Craft and its conservation in Anglo-Irish building production, 1660–1760
Casey, Christine (editor)
Hayes, Melanie (editor)
Refinement and enrichment of surfaces in stone, wood and plaster is a fundamental aspect of early modern architecture which has been marginalised by architectural history. Enriching Architecture aims to retrieve and rehabilitate surface achievement as a vital element of early modern buildings in Britain and Ireland. Rejected by modernism, demeaned by the conceptual ‘turn’ and too often reduced to its representative or social functions, we argue for the historical legitimacy of creative craft skill as a primary agent in architectural production. However, in contrast to the connoisseurial and developmental perspectives of the past, this book is concerned with how surfaces were designed, achieved and experienced. The contributors draw upon the major rethinking of craft and materials within the wider cultural sphere in recent years to deconstruct traditional, oppositional ways of thinking about architectural production. This is not a craft for craft’s sake argument but an effort to embed the tangible findings of conservation and curatorial research within an evidence-led architectural history that illuminates the processes of early modern craftsmanship. The book explores broad themes of surface treatment such as wainscot, rustication, plasterwork, and staircase embellishment together with chapters focused on virtuoso buildings and set pieces which illuminate these themes.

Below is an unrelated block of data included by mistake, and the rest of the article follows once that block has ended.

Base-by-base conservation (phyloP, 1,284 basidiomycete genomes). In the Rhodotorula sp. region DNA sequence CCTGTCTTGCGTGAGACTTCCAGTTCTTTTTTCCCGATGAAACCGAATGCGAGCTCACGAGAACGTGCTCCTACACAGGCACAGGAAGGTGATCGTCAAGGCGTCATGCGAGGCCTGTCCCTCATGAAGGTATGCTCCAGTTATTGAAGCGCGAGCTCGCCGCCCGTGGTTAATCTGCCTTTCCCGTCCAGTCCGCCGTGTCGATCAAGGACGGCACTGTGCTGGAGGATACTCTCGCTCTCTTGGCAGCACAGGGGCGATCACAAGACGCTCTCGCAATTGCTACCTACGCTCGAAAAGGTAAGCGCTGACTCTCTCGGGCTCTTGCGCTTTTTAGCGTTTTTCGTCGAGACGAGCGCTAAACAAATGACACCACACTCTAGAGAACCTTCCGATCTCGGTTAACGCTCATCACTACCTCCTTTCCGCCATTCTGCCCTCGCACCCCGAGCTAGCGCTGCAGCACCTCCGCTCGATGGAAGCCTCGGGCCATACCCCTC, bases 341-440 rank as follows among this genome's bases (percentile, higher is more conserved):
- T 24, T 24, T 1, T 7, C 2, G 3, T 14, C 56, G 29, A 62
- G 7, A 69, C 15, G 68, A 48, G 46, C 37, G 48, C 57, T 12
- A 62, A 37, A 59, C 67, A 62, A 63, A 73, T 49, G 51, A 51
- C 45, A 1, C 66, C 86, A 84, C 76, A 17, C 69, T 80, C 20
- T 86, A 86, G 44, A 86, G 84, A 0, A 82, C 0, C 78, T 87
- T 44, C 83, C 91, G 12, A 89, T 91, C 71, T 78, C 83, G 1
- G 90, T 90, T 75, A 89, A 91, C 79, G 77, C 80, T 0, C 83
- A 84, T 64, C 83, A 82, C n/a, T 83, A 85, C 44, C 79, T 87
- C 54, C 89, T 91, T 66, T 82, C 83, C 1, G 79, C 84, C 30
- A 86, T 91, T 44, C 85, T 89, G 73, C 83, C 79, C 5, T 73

Keywordsarchitecture;history of architecture;craft;conservation;16th century;17th century;Britain;Ireland
ISBN9781800083561, 9781800083554, 9781800083578, 9781800083547
Publication date and placeLondon, 2023
History of architecture